Since the iPhone launched in 2007, we've yet to see a 3D game come close to matching the graphics of the best the Sony PSP has to offer, but according to at least one developer, this may be about to change with the new, more powerful iPhone 3G S.
In an interview with Pocket Gamer, Michael Schade, CEO of Fishlabs, an iPhone and mobile games developer, said the iPhone 3G S's support for the OpenGL ES 2.0 API will push the machine's 3D graphics capabilities beyond that of the PSP.
While current iPhones only support Open GL ES 1.1, OpenGL ES 2.0 has several capabilities not included in the older version. Most notably shader support, which allows developers to use more customised and usually prettier graphics effects.
Schade says the biggest hurdle will be getting iPhone developers to actually implement these custom effects.
"As graphic assets need to be designed from scratch to benefit from 2.0 shaders, it will be very hard to monetise the extra effort in the early days," he says. "It's definitely not worth it for 99-cent apps."
id Software's John Carmack, creator of Doom and Quake, agrees with Schade in that the potential for the iPhone to be a more powerful gaming platform is there, but he also points out, because of "software inefficiencies", we may not see that potential realised just yet.
While Carmack sees Open GL ES 2.0 support on the iPhone as a good thing, he made the point that he would not be taking advantage of it and instead will stick with 1.1 for Doom Resurrection (left), launching next week. The reasoning? He wants Doom to reach the widest audience possible, which for now, is the current-generation iPhone.
Schade may have a solution, though. He says that although it will cost more development and testing time, it may be a good idea to implement a feature that allows games to detect which version of the iPhone you have and then upgrade the graphics accordingly. This would be similar to the way games work with different levels of video cards on the PC.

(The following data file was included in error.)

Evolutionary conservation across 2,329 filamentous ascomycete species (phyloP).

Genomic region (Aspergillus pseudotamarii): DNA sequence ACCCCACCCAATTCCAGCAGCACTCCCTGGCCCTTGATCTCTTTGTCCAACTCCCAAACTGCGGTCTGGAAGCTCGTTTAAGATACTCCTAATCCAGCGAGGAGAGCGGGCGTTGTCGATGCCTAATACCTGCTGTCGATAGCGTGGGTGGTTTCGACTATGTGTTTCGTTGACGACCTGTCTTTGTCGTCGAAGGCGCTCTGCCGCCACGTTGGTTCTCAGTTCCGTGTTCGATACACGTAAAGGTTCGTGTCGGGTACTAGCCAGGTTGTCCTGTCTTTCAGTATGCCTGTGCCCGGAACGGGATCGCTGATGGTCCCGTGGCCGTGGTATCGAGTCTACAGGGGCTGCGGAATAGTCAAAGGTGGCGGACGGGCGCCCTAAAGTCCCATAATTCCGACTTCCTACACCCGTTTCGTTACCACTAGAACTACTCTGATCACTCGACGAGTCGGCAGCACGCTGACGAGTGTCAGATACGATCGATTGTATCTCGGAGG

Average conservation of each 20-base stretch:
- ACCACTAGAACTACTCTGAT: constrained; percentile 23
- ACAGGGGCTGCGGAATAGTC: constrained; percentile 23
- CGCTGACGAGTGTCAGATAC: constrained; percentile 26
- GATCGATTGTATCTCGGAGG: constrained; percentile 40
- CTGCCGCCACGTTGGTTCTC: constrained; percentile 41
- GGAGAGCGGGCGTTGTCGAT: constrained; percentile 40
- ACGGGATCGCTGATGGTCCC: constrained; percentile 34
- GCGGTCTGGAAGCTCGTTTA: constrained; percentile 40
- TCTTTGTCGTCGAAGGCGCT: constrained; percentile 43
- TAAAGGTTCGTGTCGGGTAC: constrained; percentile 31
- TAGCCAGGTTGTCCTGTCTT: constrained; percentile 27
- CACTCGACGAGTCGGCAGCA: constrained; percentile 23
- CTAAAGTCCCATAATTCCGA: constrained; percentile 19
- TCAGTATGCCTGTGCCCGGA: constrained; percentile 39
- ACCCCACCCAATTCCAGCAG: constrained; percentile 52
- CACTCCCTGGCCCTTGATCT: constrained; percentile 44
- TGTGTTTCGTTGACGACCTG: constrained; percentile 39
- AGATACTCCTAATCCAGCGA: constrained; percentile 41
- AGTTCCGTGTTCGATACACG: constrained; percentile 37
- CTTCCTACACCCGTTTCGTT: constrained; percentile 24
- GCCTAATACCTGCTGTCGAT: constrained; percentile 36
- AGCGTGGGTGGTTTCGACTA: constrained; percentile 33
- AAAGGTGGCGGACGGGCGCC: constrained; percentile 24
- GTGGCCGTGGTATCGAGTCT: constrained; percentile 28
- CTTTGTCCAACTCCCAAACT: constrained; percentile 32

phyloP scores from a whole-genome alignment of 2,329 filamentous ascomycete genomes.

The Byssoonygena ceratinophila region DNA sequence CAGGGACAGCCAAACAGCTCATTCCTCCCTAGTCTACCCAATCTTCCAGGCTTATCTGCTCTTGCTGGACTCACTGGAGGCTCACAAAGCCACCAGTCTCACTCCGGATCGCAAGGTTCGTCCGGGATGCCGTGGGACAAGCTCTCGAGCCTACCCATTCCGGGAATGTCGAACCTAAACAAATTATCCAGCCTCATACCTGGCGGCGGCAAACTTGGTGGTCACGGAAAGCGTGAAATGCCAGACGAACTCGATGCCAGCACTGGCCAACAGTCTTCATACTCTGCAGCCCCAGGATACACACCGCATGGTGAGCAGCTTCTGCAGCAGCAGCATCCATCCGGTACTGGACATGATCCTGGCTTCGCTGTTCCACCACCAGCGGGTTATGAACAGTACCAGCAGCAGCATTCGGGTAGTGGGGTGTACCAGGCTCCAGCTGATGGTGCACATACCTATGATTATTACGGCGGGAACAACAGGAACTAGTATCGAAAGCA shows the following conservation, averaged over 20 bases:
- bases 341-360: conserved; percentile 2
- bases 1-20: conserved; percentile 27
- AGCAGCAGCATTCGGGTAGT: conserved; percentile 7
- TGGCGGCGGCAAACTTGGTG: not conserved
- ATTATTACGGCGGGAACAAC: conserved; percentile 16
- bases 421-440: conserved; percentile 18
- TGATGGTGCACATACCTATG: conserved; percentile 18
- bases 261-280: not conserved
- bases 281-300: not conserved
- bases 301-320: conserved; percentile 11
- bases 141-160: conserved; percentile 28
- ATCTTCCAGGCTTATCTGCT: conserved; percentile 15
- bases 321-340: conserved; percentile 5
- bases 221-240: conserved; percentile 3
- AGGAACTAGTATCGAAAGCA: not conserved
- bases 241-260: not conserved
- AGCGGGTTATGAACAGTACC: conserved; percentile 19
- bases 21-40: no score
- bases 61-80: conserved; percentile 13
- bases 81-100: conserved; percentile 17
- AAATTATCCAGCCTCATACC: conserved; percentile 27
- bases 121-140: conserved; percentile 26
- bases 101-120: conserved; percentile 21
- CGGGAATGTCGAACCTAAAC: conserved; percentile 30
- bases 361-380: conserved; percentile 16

The 3G S is claimed by Apple to have a CPU that's "up to 2x faster" than the current 412MHz ARM 11 in the iPhone 3G. If developers are willing to create a brand-new, from-the-ground-up graphics engine using the new processor, then we eventually may see something truly impressive.
Fishlabs's own Galaxy on Fire (top) is probably the most impressive 3D iPhone game we've seen, and yet it has a long way to go to match the graphical complexity seen in PSP games such as Crisis Core: FF7 and God of War: Chains of Olympus.
Some PSP developers are obviously willing to put in the time and care to make their games look outstanding, but we've seen little evidence that iPhone game developers are willing to do the same.
Simply put, making games look outstanding takes time and money and new PSP games cost £25 and each game sold goes a long way toward recouping development costs. Longer, at least, than a £3 game on the App Store would.
Many people (including some developers) view iPhone games as nothing more than mere 15-minute distractions while you're waiting to do something else.
How far we see the iPhone 3G S's graphics pushed may depend on how developers think most iPhone users play their games. With the "graphical tour de force" Doom Resurrection launching next week, we may start to get some insight of what's to come.